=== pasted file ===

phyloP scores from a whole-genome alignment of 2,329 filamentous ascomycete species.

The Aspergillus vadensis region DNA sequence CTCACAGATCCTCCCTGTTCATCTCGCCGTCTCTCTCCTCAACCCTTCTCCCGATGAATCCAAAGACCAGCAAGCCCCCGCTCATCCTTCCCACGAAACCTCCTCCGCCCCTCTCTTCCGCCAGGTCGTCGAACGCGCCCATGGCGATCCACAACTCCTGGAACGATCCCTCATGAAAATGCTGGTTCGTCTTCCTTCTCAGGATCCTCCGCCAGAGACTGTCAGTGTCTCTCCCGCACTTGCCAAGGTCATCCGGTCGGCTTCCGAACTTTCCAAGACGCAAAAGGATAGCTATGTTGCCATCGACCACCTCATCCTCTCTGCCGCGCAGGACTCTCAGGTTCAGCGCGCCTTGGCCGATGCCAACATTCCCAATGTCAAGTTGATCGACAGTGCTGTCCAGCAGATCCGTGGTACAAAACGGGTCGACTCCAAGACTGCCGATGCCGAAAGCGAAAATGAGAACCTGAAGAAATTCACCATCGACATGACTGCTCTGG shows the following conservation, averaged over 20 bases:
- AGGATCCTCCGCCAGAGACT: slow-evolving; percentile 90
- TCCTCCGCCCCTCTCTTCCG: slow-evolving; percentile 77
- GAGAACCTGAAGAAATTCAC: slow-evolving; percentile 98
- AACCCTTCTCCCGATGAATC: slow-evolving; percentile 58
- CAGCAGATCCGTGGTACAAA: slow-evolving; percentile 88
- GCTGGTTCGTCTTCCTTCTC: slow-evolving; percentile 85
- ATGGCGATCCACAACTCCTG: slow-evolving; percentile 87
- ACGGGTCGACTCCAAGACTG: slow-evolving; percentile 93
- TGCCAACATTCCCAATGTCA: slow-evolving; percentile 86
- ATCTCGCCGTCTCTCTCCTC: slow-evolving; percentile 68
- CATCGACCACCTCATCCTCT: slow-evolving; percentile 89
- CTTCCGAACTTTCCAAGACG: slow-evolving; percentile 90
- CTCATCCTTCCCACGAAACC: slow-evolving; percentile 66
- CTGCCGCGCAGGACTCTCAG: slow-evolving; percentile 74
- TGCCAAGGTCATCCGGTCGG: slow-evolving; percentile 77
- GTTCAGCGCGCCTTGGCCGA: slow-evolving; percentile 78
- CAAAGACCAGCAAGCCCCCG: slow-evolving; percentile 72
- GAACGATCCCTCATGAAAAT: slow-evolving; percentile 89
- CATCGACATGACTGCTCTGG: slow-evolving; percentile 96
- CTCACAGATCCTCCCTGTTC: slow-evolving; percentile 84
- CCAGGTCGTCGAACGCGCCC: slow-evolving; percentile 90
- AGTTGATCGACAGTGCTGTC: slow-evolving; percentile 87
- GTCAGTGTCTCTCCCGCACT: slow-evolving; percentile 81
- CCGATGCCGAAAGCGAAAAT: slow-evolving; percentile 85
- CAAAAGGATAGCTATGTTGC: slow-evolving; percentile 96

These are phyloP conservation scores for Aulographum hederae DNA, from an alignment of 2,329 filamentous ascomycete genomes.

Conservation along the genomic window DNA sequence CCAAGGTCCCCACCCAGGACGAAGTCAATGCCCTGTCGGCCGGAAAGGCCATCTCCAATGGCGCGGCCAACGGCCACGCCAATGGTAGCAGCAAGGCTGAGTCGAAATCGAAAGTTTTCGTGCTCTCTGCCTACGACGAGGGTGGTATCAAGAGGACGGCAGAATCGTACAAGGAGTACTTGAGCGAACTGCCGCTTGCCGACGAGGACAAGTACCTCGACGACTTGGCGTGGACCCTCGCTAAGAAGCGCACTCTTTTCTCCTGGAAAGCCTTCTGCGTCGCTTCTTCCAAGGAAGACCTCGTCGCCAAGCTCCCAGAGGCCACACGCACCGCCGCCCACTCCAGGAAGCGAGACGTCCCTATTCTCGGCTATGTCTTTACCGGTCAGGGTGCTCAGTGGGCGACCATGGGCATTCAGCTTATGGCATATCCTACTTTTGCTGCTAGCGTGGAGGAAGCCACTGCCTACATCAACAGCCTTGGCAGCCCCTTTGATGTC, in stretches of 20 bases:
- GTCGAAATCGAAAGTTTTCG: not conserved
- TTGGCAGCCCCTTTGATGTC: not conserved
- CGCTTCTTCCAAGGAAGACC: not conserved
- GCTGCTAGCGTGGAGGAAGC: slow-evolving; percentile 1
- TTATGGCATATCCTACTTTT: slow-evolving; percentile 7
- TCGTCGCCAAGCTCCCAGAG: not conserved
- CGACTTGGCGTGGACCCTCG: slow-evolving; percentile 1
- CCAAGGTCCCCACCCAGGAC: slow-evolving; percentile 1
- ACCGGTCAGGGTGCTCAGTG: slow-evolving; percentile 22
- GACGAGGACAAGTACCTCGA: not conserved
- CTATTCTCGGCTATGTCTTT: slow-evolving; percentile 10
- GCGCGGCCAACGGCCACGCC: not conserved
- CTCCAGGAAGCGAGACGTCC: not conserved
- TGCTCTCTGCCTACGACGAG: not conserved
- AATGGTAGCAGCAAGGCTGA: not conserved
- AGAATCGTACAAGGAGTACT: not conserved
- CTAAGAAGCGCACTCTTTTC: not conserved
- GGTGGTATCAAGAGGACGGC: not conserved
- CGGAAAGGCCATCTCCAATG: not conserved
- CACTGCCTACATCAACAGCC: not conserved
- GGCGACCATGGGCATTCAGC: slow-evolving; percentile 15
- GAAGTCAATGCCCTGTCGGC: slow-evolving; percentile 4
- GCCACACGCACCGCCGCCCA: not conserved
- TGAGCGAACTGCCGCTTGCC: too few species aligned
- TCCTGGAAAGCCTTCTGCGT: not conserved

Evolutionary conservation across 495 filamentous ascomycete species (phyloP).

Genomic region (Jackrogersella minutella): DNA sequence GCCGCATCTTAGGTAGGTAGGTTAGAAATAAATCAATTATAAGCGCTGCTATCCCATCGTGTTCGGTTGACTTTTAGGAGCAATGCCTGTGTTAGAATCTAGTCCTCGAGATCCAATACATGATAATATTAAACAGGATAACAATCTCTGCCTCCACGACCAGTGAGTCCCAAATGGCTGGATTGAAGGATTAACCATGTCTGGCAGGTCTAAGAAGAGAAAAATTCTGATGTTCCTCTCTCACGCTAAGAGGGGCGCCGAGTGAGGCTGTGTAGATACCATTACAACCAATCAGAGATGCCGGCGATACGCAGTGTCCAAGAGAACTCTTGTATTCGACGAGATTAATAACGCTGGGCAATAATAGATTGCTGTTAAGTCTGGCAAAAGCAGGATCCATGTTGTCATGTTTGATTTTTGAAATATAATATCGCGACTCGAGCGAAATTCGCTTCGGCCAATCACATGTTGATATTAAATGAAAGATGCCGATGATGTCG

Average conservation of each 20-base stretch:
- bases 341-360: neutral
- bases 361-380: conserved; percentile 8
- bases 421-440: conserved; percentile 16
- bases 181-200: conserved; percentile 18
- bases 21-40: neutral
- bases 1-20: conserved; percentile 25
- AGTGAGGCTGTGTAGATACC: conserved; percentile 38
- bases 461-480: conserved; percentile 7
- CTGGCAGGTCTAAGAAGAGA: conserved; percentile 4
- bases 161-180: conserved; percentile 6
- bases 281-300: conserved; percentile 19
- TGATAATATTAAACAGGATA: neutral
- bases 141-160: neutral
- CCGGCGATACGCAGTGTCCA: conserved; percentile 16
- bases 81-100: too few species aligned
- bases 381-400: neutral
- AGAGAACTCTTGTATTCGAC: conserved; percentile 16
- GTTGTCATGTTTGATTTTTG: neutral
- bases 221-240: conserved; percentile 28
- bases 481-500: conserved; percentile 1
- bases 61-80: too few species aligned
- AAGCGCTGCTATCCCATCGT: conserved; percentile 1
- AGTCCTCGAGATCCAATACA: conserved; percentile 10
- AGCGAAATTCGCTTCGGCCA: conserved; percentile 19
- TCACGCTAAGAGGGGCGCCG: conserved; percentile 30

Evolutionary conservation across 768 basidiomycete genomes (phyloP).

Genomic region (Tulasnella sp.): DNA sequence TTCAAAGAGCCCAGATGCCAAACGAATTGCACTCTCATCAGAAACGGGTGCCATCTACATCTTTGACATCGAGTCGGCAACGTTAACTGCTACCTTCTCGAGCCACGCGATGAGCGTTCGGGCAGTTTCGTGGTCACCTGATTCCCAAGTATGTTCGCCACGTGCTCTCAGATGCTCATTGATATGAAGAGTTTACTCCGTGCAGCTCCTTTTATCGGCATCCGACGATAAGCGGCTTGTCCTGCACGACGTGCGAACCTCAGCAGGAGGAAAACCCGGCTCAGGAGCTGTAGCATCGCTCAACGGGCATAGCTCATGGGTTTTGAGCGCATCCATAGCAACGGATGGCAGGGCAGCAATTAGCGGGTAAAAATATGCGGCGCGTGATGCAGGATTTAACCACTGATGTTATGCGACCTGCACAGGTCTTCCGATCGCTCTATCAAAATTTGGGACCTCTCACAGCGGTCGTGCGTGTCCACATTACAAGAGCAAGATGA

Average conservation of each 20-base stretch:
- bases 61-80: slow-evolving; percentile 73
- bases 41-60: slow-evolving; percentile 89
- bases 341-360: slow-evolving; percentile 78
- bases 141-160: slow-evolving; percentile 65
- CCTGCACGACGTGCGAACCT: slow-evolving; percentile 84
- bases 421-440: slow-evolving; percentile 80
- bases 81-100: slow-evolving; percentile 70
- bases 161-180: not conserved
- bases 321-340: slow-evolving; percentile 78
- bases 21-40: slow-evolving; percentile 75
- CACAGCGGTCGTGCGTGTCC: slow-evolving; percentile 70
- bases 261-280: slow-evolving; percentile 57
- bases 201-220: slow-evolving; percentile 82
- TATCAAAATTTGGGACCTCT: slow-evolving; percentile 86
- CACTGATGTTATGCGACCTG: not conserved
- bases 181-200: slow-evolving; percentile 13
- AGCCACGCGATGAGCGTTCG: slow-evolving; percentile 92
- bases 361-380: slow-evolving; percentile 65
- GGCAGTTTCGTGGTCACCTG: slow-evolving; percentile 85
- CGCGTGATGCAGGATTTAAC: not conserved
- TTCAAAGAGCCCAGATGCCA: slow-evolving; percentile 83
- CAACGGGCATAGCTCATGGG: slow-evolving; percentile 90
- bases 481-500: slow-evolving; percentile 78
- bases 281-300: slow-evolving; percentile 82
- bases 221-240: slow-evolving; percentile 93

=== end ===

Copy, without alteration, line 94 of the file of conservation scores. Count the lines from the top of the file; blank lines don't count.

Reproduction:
- bases 321-340: slow-evolving; percentile 78